Batman: Damned #1 // Review
Note: This review was delayed due to a controversy with the printed copy of this comic. As such, this review is on the digital release, which is still available.
This last year, DC Comics announced another imprint to their comics releases. DC Black Label will, similar to their Vertigo line, work on comics that are generally not part of the main central DC universe. Focusing on miniseries and limited releases, the Black Label books will either contain reprints of the more mature DC content, or will be new mature reader releases. However, there had not been much advertisement for these books, in spite of items like Frank Miller’s Superman: Year One being on the release list.
The first of the DC Black Label releases, Batman: Damned has gotten a ton of hype online very recently for several reasons. Odds are good that, if you’re reading this, you have heard about the “mature content” of the book. Written by Brian Azzarello and with art by Lee Bermejo, these two creators intended to push the Black Label line to the limits that DC editorial was willing to allow them. Letterer Jared Fletcher joins them on their journey, and it is definitely one worthy of a Black Label book.
Batman: Damned is a story told from one of the most unreliable narrators DC has in their universe, John Constantine. His narration flows across most pages like an editor looking over life and providing existential commentary. As it turns out, the Joker is dead. Killed and dropped into the Gotham River. However, Batman doesn’t remember their battle, if indeed he was fighting the Joker at all. This lack of memory, lack of certainty, drives Bruce to look inside at who and what he’s become, while he tries to find out the truth.
Brian Azzarello is no stranger to the world of The Bat. He’s written Batman on-and-off for quite some time, and even recently worked with Frank Miller on the third volume of The Dark Knight. His work here is nothing short of spectacular. Azzarello knows how Bruce works as Batman, and he also knows how the darker side of DC works, with some excellent use of Constantine and other Justice League Dark members. There are several flashback sequences that are hauntingly written, focusing on a young Bruce and his parents…but before long, something about those flashbacks also feels off. In short, this may be the best thing Azzarello has written, and he’s just one of the three responsible for such a unique work
Also not a stranger to Batman, Lee Bermejo has worked with DC for over a decade now on various smaller releases. Probably best known for his run with Superman on the beautiful Wednesday Comics back in 2009, Bermejo brings his skills to a broken and confused Batman. The design on this costume is intricate, but also looks like Bruce has seen better days and higher budgets. Gotham’s citizens all feel worn down and tired, like they’re just waiting for this vigilante thing to end. Gotham itself is moody and dark, but without seeming evil like under some renditions. Instead, Gotham plays as a backdrop here rather than as an actual character in the background. The flashback sequences mentioned above are also beautiful, but in a way that uses actual colors and sepia tones to fully distinguish the page from the modern. The intruder in Bruce’s flashbacks is a wondrous creature, one that doesn’t look out of place in the dark magical corners of the DCU, but feels intrinsically wrong for young Bruce. Deadman doesn’t show up much either, but his appearance when he possesses people is completely unique and downright disturbing, showing veins and muscles of people like their flesh has turned transparent. In short, Bermejo has done a fantastic job on a work of art that just happens to have Batman on it.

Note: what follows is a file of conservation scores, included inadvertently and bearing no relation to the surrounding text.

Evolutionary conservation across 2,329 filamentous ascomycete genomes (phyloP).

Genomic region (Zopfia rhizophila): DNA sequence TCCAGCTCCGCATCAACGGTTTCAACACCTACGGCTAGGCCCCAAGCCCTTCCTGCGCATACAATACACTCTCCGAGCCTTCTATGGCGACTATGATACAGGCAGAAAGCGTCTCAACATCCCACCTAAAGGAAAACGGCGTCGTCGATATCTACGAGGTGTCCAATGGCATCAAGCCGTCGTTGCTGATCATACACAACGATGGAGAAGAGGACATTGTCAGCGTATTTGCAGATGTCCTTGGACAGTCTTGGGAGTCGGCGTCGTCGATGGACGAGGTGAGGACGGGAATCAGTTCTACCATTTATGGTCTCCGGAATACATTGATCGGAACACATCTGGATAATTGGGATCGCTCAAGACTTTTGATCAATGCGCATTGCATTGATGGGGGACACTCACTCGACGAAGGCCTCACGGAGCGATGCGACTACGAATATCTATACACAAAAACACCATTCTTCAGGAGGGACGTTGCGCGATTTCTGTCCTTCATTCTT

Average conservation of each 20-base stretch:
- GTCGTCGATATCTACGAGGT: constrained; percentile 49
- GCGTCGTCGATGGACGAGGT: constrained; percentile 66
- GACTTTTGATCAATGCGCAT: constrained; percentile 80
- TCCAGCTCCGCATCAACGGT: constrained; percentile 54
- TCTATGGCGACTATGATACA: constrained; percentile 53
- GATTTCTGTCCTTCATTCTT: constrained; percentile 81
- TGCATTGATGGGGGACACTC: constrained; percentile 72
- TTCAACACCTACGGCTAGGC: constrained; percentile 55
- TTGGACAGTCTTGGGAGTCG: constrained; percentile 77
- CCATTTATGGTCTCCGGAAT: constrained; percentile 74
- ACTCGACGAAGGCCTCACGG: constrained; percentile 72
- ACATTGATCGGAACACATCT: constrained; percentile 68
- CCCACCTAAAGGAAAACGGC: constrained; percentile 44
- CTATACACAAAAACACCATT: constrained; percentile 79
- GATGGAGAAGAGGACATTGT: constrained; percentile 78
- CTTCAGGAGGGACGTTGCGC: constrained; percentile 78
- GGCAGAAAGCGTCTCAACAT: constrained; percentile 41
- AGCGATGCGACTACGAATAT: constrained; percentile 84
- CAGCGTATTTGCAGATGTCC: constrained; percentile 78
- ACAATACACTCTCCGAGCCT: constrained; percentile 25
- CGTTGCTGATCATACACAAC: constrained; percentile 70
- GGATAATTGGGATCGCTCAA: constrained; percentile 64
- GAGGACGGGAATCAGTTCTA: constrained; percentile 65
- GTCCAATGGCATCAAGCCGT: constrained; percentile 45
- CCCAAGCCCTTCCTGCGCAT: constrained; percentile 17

Normally, letterers don’t get a whole lot of respect. Often, they’re just listed as that guy who put words on a page. Jared Fletcher really shows how wrong that stance can be. Font choices, word balloon placement, and even sound effects all work together in this comic and blend with the art in a way that makes it distinctive. It’s hard to say if this would happen in a less experimental book, like in Detective Comics, but Fletcher’s work stands out far and above most things put out by DC right now. The lack of narration boxes for Constantine’s monologues over the action makes the reader feel like a story is being told to you, rather than reading a third person perspective. Choices of bold fronted words also help imply inflection where there is none otherwise, giving Constantine more character than on page. Fletcher honesty belongs on the cover alongside Azzarello and Bermejo, because he’s done a wonderful job with his share.
This article would be derelict in its duties as a review if it did not mention the controversy surrounding the physical edition of the book. Original releases, which are all sold out, feature a sequence of Bruce Wayne disrobing. While the digital edition is imperfectly edited, the original print copy shows off Batman’s genitals. DC has gone on record that there will be no reprints of this comic physically, and the collected edition of Batman: Damned will also be similarly censored.
Those not wanting an incomplete physical collection should wait for the trade, or be prepared to pay ludicrous amounts of money on the secondary market.
Controversy and subsequent censorship aside, the team of Azzarello, Bermejo, and Fletcher have come up with what can honesty be called a work of art featuring Batman. If future new works under the DC Black Label are even half this good, this line has a good future.